An article in the Hindustan Times stated that Being Bhaijaan tries “to understand what echo blockbuster-manufactured machismo has on the Indian male already struggling with his identity in a globalised world”.
The directors are currently working towards a theatrical release of the film.
“Salman Khan’s fans are mainly in small towns; his appeal is strongest for the men who feel left behind in India’s race towards progress and development,” said Hassanwalia in an interview at a coffee shop here.
To be like Khan was a way for these men, Hassanwalia said, to deal with a compulsion toward material success – to “prove themselves”.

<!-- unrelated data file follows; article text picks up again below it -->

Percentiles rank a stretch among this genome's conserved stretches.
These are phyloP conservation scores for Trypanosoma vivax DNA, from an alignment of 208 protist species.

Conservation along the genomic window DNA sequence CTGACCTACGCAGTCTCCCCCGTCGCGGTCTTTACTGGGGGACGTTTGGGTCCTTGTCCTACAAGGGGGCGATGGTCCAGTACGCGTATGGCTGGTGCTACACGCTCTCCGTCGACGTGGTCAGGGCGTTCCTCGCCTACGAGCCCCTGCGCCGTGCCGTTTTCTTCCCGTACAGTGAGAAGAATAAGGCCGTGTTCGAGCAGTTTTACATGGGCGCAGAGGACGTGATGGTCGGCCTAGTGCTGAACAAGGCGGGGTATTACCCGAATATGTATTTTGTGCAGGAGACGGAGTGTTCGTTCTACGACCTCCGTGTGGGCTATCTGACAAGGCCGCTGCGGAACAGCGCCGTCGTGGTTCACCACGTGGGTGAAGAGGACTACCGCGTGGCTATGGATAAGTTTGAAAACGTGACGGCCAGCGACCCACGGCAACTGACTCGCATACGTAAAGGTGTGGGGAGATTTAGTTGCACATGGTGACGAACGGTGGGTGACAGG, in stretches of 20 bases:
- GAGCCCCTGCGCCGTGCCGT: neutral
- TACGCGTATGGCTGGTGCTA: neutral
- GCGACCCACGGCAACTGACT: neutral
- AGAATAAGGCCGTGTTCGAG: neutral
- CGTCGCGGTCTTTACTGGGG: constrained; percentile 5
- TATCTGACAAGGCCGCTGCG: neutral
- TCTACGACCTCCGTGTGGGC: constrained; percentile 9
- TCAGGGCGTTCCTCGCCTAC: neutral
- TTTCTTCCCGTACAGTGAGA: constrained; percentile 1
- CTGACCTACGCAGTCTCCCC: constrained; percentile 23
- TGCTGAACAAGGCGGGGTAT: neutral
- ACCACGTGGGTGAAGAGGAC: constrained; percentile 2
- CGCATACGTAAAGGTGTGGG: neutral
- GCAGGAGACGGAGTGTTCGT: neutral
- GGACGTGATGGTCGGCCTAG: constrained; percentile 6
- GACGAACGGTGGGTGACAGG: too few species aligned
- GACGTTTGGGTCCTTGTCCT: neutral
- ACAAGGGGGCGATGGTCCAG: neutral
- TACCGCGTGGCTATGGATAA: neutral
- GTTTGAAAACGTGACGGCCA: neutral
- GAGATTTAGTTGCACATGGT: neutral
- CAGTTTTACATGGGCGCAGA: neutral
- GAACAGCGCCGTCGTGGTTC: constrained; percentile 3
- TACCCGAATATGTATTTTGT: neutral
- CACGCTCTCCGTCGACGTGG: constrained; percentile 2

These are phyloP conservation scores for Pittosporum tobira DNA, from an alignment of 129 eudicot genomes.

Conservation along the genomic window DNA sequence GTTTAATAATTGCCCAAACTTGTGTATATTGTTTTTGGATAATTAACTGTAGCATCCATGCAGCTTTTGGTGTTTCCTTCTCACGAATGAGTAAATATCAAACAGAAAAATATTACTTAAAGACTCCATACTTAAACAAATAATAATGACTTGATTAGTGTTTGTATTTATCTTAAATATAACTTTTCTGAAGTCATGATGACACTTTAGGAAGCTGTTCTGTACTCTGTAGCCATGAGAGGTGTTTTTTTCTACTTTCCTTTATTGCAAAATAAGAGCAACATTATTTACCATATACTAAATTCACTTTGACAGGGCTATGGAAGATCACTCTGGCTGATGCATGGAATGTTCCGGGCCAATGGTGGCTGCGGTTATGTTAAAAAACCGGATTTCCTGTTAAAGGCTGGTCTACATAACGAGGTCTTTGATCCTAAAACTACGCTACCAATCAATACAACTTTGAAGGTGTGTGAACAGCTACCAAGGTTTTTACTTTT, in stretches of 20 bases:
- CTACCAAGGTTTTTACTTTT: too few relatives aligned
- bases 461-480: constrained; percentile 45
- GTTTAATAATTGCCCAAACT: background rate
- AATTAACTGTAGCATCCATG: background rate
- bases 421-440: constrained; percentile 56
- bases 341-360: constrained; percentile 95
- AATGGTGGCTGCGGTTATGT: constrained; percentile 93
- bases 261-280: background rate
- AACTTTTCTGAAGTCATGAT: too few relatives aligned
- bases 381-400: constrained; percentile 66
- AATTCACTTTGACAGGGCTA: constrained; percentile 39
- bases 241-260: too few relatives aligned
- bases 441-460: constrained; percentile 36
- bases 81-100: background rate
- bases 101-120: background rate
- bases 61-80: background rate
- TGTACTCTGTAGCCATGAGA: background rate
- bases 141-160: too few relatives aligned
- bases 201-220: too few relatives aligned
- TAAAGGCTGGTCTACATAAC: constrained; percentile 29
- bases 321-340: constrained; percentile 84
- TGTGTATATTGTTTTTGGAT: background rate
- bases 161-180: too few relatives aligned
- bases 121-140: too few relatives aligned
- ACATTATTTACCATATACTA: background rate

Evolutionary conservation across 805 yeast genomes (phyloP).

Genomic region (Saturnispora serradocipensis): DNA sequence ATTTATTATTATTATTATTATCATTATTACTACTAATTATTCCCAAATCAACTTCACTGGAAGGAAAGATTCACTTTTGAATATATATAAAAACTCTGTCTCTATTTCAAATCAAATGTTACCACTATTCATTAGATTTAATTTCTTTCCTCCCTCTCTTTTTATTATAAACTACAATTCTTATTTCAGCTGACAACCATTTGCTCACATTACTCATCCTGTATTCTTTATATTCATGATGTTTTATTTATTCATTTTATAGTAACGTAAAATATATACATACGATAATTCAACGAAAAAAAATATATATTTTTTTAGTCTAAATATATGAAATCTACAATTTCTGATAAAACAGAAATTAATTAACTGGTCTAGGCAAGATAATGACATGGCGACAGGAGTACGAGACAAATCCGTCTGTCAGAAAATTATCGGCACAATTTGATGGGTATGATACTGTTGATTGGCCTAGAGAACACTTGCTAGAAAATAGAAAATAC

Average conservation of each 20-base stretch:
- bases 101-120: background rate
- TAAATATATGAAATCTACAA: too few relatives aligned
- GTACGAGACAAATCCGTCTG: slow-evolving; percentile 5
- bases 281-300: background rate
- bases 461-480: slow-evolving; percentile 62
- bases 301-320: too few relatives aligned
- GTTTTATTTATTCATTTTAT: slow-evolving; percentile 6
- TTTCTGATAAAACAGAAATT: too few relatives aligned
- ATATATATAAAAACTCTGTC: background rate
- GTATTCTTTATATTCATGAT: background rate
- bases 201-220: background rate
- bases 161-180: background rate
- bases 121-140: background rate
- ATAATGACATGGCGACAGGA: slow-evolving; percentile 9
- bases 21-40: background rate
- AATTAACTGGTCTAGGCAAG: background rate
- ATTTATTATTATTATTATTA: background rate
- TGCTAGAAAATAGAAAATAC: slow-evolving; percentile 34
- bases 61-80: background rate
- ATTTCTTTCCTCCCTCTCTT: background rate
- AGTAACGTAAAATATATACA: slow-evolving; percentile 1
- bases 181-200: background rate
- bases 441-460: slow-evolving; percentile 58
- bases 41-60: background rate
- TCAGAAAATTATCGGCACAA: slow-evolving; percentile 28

Hassanwalia and Farooqui wanted to make a film exploring how ideas of masculinity in India were tied to Salman Khan fandom. In 2013, after receiving a grant from the state-supported Public Service Broadcasting Trust, they started to look for diehard fans of Khan.
“Salman Khan is old-fashioned. I am like him,” says Shan Ghosh, a 32-year-old from Chhindwara, a small town in Madhya Pradesh, and the protagonist of Being Bhaijaan, early on in the film.
The filmmakers found Ghosh on Facebook, while going through the “Jai Salman” (Hail Salman) group, a collection of 40 women and men in Nagpur, the biggest city near Chhindwara, that follow the actor (the group has since left Facebook for WhatsApp).
Ghosh has become their deserving leader. He works hard to approximate Khan’s appearance, from the shape of his torso to the cut of his jacket.